There’s a fascinating story on CNN tonight detailing the back drama in the campaign of Senator Marco Rubio, sparked by a Monmouth Poll today taken by New Jersey’s own Patrick Murray.
Murray’s poll shows Rubio losing the March 15th Republican Primary in his home state of Florida by eight percentage points to billionaire real estate tycoon Donald Trump.
There are two camps in the Rubio campaign: those who say he should put his head down and carry on through Florida, and those who argue that a loss in the Sunshine State would be so humiliating to the young senator that he needs to abort now rather than doing serious damage to himself.
What do you think Rubio should do? Vote in this poll below:
Consider the fact that no NJ-based candidate for president of recent vintage has had to make the choice that Rubio now confronts.Gov. Chris Christie chucked a gutter ball in New Hampshire, fizzling months before this year’s June Primary in his home state.
So too was former U.S. Senator Bill Bradley (D-NJ) (pictured, above, playing NBA basketball for the New York Knicks) spared wonderment about what would have happened in his home state had he stayed in the contest. Then Vice President Al Gore put a brutal butt-kicking on Bradley, deposing him from the contest on March 9th, three months before New Jersey’s primary election.
Then there was eccentric publisher Steve Forbes, who competed for the Republican nomination for president in 1996 and 2000.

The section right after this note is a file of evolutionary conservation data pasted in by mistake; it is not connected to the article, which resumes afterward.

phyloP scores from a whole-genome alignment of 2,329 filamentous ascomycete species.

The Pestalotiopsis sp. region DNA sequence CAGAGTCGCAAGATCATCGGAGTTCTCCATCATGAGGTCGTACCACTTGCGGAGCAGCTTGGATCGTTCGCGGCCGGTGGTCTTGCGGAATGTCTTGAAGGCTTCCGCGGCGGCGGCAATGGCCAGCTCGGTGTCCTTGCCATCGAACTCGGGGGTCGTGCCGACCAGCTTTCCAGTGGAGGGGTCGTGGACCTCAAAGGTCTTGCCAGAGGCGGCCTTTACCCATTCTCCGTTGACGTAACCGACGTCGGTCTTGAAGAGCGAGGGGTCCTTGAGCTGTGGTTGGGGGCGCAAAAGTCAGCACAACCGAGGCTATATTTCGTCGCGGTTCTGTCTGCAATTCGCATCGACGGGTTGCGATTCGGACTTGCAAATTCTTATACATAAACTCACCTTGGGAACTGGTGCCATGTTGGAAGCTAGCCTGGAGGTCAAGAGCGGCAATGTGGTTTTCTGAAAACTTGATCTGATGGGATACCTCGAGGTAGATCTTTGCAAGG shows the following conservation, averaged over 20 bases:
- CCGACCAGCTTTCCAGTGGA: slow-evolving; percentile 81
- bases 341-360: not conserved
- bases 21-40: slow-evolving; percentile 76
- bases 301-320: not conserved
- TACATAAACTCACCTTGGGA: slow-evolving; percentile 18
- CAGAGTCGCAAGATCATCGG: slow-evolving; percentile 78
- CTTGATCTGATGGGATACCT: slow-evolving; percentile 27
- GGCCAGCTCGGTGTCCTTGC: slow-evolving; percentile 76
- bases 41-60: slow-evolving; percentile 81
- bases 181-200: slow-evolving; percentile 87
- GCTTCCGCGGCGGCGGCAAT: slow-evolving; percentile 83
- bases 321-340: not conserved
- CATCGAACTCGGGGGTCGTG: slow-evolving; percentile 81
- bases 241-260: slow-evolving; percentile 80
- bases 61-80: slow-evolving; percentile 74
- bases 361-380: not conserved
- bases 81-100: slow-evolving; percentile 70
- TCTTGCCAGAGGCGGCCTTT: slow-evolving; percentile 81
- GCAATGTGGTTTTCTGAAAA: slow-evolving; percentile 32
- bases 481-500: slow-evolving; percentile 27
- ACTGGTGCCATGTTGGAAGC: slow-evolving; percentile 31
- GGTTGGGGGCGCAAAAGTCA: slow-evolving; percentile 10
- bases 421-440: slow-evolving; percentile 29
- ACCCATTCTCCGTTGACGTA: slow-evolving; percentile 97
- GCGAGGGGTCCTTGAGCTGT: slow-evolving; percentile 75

Forbes hung in there in 1996, long enough to see New Jersey – and performed miserably in the Garden State.
He actually received 6% more votes in the New Mexico GOP Primary held on the same day than he received in his home state. Bob Dole received 82% of the vote in New Jersey, Pat Buchanan received 11%, and Alan Keyes got 7%.
Zero percent in New Jersey.
The argument about whether or not he would continue after that was a moot point. Held on June 4th that year, New Jersey and New Mexico represented the end of the primary line.
Forbes resurfaced in 2000, He pulled a respectable 30.51% in Iowa, placing second to eventual nominee George W. Bush, but couldn’t get traction elsewhere and dropped out early. It’s safe to say he didn’t make his decision fearing the impact of New Jersey.
He was done long before the primary creaked into the garbage time territory of “The Garden State” on June 6th.